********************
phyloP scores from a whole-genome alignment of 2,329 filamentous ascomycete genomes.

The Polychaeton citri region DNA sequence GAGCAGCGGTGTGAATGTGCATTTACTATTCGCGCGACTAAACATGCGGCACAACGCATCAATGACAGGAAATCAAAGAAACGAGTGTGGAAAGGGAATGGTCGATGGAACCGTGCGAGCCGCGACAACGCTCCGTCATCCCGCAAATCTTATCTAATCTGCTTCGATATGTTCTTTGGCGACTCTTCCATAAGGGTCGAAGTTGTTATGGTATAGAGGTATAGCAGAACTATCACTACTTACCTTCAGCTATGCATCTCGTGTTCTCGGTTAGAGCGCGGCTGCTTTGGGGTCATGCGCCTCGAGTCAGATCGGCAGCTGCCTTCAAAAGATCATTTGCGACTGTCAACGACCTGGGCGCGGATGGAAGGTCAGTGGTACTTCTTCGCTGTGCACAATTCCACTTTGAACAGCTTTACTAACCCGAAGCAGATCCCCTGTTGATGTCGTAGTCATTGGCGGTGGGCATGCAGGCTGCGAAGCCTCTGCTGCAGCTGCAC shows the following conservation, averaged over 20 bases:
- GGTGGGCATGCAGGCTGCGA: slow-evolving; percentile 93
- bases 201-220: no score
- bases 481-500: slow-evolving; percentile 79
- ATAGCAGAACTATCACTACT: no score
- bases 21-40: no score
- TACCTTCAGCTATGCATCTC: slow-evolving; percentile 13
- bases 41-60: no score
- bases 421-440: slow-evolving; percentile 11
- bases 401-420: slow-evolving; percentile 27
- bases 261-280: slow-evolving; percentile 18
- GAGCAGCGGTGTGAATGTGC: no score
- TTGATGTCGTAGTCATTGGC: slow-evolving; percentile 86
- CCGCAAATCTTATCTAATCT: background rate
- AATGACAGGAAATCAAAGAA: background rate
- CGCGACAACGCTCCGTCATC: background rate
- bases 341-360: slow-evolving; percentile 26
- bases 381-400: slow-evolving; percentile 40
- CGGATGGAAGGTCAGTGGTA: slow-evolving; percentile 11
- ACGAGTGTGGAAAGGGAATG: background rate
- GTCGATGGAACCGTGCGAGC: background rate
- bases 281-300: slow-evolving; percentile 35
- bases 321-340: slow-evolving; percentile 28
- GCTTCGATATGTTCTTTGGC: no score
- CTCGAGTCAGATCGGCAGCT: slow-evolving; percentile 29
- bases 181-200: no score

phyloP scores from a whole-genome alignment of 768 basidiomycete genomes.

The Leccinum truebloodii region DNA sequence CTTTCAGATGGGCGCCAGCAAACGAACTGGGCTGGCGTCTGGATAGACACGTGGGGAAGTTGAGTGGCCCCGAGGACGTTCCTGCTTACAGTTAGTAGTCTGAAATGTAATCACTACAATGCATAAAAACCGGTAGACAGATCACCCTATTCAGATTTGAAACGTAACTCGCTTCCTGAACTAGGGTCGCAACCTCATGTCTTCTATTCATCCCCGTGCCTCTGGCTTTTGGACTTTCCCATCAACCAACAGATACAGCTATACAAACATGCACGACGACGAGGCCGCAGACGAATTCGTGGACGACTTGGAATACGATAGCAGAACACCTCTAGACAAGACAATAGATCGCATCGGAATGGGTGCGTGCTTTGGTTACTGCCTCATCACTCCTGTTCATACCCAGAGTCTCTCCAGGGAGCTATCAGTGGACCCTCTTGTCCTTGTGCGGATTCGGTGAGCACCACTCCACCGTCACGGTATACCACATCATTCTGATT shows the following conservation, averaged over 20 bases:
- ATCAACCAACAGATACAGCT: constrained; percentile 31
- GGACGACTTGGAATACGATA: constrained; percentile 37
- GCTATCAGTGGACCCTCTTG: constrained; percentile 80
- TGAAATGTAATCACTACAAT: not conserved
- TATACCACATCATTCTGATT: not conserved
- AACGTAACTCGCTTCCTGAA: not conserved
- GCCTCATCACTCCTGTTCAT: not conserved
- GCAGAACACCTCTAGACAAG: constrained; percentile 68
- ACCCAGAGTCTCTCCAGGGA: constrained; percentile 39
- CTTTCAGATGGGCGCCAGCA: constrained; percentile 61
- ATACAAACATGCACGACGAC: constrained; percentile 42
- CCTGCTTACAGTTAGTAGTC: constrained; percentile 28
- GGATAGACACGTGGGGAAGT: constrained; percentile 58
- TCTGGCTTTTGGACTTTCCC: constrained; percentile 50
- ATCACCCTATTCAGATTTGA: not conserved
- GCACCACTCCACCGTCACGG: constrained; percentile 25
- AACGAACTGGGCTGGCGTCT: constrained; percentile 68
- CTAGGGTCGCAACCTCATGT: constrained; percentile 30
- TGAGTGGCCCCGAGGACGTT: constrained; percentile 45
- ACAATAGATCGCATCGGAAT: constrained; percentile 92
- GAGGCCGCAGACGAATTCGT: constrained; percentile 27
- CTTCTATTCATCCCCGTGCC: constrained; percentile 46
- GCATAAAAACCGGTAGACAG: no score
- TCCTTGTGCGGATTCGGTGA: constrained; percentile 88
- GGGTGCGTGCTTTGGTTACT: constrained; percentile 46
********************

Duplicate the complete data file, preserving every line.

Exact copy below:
phyloP scores from a whole-genome alignment of 2,329 filamentous ascomycete genomes.

The Polychaeton citri region DNA sequence GAGCAGCGGTGTGAATGTGCATTTACTATTCGCGCGACTAAACATGCGGCACAACGCATCAATGACAGGAAATCAAAGAAACGAGTGTGGAAAGGGAATGGTCGATGGAACCGTGCGAGCCGCGACAACGCTCCGTCATCCCGCAAATCTTATCTAATCTGCTTCGATATGTTCTTTGGCGACTCTTCCATAAGGGTCGAAGTTGTTATGGTATAGAGGTATAGCAGAACTATCACTACTTACCTTCAGCTATGCATCTCGTGTTCTCGGTTAGAGCGCGGCTGCTTTGGGGTCATGCGCCTCGAGTCAGATCGGCAGCTGCCTTCAAAAGATCATTTGCGACTGTCAACGACCTGGGCGCGGATGGAAGGTCAGTGGTACTTCTTCGCTGTGCACAATTCCACTTTGAACAGCTTTACTAACCCGAAGCAGATCCCCTGTTGATGTCGTAGTCATTGGCGGTGGGCATGCAGGCTGCGAAGCCTCTGCTGCAGCTGCAC shows the following conservation, averaged over 20 bases:
- GGTGGGCATGCAGGCTGCGA: slow-evolving; percentile 93
- bases 201-220: no score
- bases 481-500: slow-evolving; percentile 79
- ATAGCAGAACTATCACTACT: no score
- bases 21-40: no score
- TACCTTCAGCTATGCATCTC: slow-evolving; percentile 13
- bases 41-60: no score
- bases 421-440: slow-evolving; percentile 11
- bases 401-420: slow-evolving; percentile 27
- bases 261-280: slow-evolving; percentile 18
- GAGCAGCGGTGTGAATGTGC: no score
- TTGATGTCGTAGTCATTGGC: slow-evolving; percentile 86
- CCGCAAATCTTATCTAATCT: background rate
- AATGACAGGAAATCAAAGAA: background rate
- CGCGACAACGCTCCGTCATC: background rate
- bases 341-360: slow-evolving; percentile 26
- bases 381-400: slow-evolving; percentile 40
- CGGATGGAAGGTCAGTGGTA: slow-evolving; percentile 11
- ACGAGTGTGGAAAGGGAATG: background rate
- GTCGATGGAACCGTGCGAGC: background rate
- bases 281-300: slow-evolving; percentile 35
- bases 321-340: slow-evolving; percentile 28
- GCTTCGATATGTTCTTTGGC: no score
- CTCGAGTCAGATCGGCAGCT: slow-evolving; percentile 29
- bases 181-200: no score

phyloP scores from a whole-genome alignment of 768 basidiomycete genomes.

The Leccinum truebloodii region DNA sequence CTTTCAGATGGGCGCCAGCAAACGAACTGGGCTGGCGTCTGGATAGACACGTGGGGAAGTTGAGTGGCCCCGAGGACGTTCCTGCTTACAGTTAGTAGTCTGAAATGTAATCACTACAATGCATAAAAACCGGTAGACAGATCACCCTATTCAGATTTGAAACGTAACTCGCTTCCTGAACTAGGGTCGCAACCTCATGTCTTCTATTCATCCCCGTGCCTCTGGCTTTTGGACTTTCCCATCAACCAACAGATACAGCTATACAAACATGCACGACGACGAGGCCGCAGACGAATTCGTGGACGACTTGGAATACGATAGCAGAACACCTCTAGACAAGACAATAGATCGCATCGGAATGGGTGCGTGCTTTGGTTACTGCCTCATCACTCCTGTTCATACCCAGAGTCTCTCCAGGGAGCTATCAGTGGACCCTCTTGTCCTTGTGCGGATTCGGTGAGCACCACTCCACCGTCACGGTATACCACATCATTCTGATT shows the following conservation, averaged over 20 bases:
- ATCAACCAACAGATACAGCT: constrained; percentile 31
- GGACGACTTGGAATACGATA: constrained; percentile 37
- GCTATCAGTGGACCCTCTTG: constrained; percentile 80
- TGAAATGTAATCACTACAAT: not conserved
- TATACCACATCATTCTGATT: not conserved
- AACGTAACTCGCTTCCTGAA: not conserved
- GCCTCATCACTCCTGTTCAT: not conserved
- GCAGAACACCTCTAGACAAG: constrained; percentile 68
- ACCCAGAGTCTCTCCAGGGA: constrained; percentile 39
- CTTTCAGATGGGCGCCAGCA: constrained; percentile 61
- ATACAAACATGCACGACGAC: constrained; percentile 42
- CCTGCTTACAGTTAGTAGTC: constrained; percentile 28
- GGATAGACACGTGGGGAAGT: constrained; percentile 58
- TCTGGCTTTTGGACTTTCCC: constrained; percentile 50
- ATCACCCTATTCAGATTTGA: not conserved
- GCACCACTCCACCGTCACGG: constrained; percentile 25
- AACGAACTGGGCTGGCGTCT: constrained; percentile 68
- CTAGGGTCGCAACCTCATGT: constrained; percentile 30
- TGAGTGGCCCCGAGGACGTT: constrained; percentile 45
- ACAATAGATCGCATCGGAAT: constrained; percentile 92
- GAGGCCGCAGACGAATTCGT: constrained; percentile 27
- CTTCTATTCATCCCCGTGCC: constrained; percentile 46
- GCATAAAAACCGGTAGACAG: no score
- TCCTTGTGCGGATTCGGTGA: constrained; percentile 88
- GGGTGCGTGCTTTGGTTACT: constrained; percentile 46